It will be here next month!
Ok, now that the shameless self-promotion is out of the way, we can get on to Lucy.
There has been a lot of buzz surrounding the launch of the LUCY spacecraft to explore “Trojan” asteroids that orbit with Jupiter.
The L4 swarm, which is located about 60 degrees ahead of Jupiter in its orbit, and the L5 swarm, is found at the same distance behind the giant planet.
Usually when NASA/JPL launches deep space probes with long missions such as this one the spacecraft is powered primarily by a plutonium generator to keep things moving and reliable. In our present era, those have been ruled politically incorrect, so LUCY will be solar powered even though the Sun looks like a dim flashlight from Jupiter.
Read more on the solar array glitch here.
Finding a solution that may work required that much more money be spent on the project than would otherwise be the case. $981 million. And who knows if it will work? (more here) We should have stuck with plutonium generators.
No probe has flown by these smallish Trojan asteroids, which are clustered at stable LaGrange points trailing and ahead of Jupiter’s orbit 5.2 astronomical units from the Sun. The asteroids are mostly dark but may be covered with tholins, which are organic compounds that could provide raw materials for the basic chemicals of life.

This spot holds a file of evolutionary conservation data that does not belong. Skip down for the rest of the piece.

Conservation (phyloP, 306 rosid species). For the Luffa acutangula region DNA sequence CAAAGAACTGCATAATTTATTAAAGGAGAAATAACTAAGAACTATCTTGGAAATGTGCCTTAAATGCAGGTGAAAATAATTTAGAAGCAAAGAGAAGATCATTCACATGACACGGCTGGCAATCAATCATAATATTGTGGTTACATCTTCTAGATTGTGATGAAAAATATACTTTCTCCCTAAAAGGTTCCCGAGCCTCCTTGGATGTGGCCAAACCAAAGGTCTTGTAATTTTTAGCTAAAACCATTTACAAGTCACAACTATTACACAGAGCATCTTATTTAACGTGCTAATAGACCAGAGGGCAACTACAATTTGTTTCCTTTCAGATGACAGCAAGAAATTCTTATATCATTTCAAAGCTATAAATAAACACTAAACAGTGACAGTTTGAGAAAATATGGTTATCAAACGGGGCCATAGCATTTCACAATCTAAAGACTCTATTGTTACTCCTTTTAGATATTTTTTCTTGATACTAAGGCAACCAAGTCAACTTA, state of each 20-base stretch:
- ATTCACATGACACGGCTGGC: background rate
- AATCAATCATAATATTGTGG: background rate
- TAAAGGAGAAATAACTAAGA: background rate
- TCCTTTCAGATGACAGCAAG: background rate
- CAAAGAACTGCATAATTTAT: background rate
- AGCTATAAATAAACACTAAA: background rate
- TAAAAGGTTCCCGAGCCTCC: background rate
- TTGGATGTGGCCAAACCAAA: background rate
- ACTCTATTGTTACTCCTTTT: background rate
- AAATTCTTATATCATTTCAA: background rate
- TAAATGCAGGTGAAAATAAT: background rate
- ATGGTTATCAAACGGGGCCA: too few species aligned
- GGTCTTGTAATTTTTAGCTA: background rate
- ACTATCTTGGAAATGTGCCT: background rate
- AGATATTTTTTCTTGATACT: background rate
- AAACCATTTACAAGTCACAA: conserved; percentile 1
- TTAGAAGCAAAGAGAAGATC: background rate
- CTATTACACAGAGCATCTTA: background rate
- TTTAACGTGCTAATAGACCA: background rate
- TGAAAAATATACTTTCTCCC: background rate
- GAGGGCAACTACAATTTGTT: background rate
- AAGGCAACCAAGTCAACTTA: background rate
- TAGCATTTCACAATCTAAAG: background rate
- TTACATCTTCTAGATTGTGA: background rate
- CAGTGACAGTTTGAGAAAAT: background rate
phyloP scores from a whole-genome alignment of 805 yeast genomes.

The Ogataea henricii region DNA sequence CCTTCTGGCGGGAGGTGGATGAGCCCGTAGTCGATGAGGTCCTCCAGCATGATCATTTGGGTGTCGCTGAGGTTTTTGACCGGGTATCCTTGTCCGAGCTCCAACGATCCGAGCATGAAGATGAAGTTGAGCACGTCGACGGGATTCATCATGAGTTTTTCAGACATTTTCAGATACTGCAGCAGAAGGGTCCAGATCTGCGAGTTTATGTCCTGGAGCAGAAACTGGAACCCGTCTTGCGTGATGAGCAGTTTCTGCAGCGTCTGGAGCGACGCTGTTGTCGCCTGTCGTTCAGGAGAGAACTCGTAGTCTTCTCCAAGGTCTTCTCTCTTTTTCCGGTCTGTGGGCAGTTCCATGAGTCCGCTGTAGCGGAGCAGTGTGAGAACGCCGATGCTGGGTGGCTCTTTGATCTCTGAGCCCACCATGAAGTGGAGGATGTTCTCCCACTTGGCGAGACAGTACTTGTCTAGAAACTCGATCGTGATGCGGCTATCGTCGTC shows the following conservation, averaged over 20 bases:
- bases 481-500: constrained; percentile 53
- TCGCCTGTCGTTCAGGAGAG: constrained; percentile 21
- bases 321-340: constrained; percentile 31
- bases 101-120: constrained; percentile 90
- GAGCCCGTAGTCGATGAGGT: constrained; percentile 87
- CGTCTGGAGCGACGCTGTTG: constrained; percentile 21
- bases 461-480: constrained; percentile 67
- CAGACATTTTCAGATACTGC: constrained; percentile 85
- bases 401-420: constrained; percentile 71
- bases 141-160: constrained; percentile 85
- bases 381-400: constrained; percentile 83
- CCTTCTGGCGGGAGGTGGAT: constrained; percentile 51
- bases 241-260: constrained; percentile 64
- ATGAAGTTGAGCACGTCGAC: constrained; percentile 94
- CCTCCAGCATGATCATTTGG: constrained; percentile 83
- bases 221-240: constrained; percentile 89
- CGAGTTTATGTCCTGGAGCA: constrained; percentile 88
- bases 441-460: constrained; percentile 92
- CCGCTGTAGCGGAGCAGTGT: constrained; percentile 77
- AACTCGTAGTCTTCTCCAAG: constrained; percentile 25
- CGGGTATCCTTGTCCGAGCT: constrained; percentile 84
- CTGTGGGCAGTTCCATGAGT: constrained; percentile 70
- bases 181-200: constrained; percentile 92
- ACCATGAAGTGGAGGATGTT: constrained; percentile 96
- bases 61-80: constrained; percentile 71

This diagram illustrates Lucy’s orbital path. The spacecraft’s path (green) is shown in a frame of reference where Jupiter remains stationary, giving the trajectory its pretzel-like shape.
White Dwarf Star
(Link) Astronomers have observed a white dwarf star ‘switching on and off’ in less than 30 minutes. The researchers, led by Durham University in the United Kingdom, announced on October 18 that they used NASA’s Transiting Exoplanet Survey Satellite (TESS) to observe the unusual phenomenon, which had previously only been observed over a period of days and months. The British university team observed the phenomenon in the solar system TW Pictoris, which is 1,400 light-years away from Earth, using TESS data.
University of Durham researchers said that the particular white dwarf which showed the phenomena is known to be “accreting or feeding from an orbiting companion star. Our astronomers saw it lose brightness in 30 minutes, a process only previously seen in accreting white dwarfs over a period of several days to months.”
The researchers also noted in the statement that when the system ‘abruptly’ turns ‘off,’ the magnetic field of the white dwarf star spins so fast that it hinders the amount of ‘food’ that the white dwarf star can receive. According to astronomers, this is known as magnetic gating. The shortage of ‘food’ for the star leads to “semi-regular small increases in brightness seen by the astronomers. After some time, the system sporadically turns “on” again, and the brightness increases back to its original level.”